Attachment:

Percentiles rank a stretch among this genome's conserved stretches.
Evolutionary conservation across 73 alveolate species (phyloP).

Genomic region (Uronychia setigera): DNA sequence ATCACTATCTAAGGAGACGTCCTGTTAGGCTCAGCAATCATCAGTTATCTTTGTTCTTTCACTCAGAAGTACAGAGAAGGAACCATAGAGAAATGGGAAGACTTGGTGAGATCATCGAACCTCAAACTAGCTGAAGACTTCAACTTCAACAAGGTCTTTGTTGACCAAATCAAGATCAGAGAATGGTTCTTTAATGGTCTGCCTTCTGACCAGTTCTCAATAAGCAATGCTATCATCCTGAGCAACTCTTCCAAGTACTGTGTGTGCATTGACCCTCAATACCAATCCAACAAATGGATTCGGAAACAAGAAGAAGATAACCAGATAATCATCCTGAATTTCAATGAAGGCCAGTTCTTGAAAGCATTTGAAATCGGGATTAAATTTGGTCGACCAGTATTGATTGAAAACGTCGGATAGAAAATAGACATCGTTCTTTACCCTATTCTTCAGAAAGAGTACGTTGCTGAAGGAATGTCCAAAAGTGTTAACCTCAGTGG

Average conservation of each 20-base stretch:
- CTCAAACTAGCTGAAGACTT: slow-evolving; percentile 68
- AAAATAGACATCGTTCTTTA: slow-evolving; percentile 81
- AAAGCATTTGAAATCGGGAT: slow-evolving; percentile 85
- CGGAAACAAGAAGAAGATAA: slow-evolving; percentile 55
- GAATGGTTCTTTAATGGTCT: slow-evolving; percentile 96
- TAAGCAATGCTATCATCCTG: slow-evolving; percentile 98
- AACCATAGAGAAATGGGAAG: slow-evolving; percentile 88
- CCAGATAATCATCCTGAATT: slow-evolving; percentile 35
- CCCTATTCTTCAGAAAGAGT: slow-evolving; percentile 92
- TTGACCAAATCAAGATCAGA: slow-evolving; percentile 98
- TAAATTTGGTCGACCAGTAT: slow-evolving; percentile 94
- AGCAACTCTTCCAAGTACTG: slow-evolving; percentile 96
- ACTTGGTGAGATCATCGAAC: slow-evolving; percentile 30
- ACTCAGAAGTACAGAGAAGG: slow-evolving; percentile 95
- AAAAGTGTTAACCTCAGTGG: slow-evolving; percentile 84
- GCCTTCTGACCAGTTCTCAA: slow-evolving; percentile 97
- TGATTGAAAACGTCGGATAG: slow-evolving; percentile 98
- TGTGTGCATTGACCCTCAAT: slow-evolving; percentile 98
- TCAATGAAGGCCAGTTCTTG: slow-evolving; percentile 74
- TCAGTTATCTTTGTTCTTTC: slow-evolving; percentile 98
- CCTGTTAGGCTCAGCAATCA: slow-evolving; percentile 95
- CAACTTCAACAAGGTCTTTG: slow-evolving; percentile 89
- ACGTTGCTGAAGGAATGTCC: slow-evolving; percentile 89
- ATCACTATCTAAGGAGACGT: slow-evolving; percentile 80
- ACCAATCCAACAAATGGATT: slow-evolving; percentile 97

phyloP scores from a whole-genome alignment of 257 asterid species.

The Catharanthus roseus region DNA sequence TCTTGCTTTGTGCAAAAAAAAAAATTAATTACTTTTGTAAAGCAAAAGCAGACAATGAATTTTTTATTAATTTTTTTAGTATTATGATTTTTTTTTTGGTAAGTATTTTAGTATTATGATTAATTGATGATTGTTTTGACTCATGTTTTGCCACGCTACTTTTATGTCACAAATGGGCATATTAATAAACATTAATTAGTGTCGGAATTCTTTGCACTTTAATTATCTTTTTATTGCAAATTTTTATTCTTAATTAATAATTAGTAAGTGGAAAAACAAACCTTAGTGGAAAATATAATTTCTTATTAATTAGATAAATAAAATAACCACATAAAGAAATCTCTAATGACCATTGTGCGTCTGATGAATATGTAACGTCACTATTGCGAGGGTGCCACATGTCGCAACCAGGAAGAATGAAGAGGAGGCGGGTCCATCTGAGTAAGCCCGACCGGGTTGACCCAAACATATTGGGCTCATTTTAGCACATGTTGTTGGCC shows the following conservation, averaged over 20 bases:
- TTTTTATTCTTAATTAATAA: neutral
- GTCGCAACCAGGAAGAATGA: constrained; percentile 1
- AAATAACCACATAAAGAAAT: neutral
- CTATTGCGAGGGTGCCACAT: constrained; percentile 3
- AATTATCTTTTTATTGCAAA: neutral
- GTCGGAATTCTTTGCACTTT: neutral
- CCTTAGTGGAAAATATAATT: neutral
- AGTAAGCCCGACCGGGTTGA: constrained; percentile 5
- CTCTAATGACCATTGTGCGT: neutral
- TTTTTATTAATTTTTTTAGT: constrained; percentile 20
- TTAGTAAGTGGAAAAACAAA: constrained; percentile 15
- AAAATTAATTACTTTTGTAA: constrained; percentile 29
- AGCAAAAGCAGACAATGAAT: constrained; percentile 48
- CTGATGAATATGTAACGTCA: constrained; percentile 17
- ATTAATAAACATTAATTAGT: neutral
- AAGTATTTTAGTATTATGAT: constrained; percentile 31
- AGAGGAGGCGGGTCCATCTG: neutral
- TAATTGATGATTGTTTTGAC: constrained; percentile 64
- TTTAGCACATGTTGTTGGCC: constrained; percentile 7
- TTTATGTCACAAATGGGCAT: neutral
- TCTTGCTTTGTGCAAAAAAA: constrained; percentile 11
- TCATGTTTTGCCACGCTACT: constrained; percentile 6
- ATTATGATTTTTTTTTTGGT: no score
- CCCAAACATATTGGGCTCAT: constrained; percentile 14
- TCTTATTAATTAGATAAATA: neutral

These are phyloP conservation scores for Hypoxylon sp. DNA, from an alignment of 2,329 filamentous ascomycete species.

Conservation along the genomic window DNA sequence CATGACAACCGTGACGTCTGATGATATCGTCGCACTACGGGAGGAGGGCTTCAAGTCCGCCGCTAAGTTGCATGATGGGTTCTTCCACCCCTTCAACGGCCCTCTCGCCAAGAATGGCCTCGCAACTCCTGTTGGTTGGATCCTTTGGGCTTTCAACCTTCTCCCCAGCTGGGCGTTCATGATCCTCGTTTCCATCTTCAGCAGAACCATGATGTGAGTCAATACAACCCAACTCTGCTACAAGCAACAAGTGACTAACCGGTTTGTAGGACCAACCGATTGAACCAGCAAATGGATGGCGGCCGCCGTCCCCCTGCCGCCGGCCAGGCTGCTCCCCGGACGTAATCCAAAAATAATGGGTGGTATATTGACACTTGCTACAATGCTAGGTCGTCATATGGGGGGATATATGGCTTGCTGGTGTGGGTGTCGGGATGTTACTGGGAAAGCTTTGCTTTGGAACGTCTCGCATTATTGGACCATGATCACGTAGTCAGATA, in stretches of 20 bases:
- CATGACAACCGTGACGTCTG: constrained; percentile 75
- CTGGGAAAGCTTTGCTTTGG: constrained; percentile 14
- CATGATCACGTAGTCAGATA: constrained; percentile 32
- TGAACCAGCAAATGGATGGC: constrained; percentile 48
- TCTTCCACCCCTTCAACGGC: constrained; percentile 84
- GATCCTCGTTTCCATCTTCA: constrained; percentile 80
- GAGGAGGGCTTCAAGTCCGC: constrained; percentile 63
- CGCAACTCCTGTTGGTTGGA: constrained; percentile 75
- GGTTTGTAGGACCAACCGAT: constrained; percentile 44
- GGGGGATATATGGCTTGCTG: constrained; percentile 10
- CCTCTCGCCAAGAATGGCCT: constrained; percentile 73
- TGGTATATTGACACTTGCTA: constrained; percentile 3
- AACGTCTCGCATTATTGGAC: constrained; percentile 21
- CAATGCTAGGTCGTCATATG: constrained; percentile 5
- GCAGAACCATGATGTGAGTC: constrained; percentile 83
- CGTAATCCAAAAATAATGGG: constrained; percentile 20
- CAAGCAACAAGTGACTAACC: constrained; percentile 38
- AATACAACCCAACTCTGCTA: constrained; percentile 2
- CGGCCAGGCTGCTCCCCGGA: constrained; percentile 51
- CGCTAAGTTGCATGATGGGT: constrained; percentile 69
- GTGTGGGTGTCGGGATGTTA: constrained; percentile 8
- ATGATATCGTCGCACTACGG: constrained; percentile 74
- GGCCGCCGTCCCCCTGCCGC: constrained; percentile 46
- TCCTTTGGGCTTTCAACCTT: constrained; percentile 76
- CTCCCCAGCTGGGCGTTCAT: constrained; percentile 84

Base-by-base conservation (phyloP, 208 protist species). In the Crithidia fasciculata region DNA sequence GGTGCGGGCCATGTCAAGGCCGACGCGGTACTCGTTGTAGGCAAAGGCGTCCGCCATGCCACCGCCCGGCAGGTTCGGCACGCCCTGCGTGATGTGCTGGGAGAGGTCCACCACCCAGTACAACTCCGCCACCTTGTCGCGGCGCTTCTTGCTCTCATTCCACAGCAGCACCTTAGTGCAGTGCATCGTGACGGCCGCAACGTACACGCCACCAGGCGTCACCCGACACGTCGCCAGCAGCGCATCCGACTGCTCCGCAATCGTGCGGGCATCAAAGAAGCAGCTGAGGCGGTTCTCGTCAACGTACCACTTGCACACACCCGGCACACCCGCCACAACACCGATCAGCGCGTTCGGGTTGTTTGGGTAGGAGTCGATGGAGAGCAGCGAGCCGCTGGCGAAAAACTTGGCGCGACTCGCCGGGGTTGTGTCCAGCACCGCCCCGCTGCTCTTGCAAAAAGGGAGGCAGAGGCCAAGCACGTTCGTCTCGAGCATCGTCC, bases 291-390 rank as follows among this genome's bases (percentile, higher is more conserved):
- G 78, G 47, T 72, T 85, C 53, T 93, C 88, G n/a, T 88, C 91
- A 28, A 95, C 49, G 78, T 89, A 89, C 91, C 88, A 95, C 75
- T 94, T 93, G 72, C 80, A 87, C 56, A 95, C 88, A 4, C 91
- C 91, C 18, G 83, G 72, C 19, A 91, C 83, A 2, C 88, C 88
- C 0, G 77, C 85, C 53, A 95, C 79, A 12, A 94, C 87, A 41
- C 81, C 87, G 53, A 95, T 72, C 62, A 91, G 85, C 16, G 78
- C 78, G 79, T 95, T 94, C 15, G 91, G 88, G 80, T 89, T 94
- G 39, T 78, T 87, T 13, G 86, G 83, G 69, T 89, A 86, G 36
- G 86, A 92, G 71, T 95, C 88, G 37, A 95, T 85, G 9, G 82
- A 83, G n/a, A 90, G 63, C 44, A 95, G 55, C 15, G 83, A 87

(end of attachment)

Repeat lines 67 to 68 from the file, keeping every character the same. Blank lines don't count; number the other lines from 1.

- GGTTTGTAGGACCAACCGAT: constrained; percentile 44
- GGGGGATATATGGCTTGCTG: constrained; percentile 10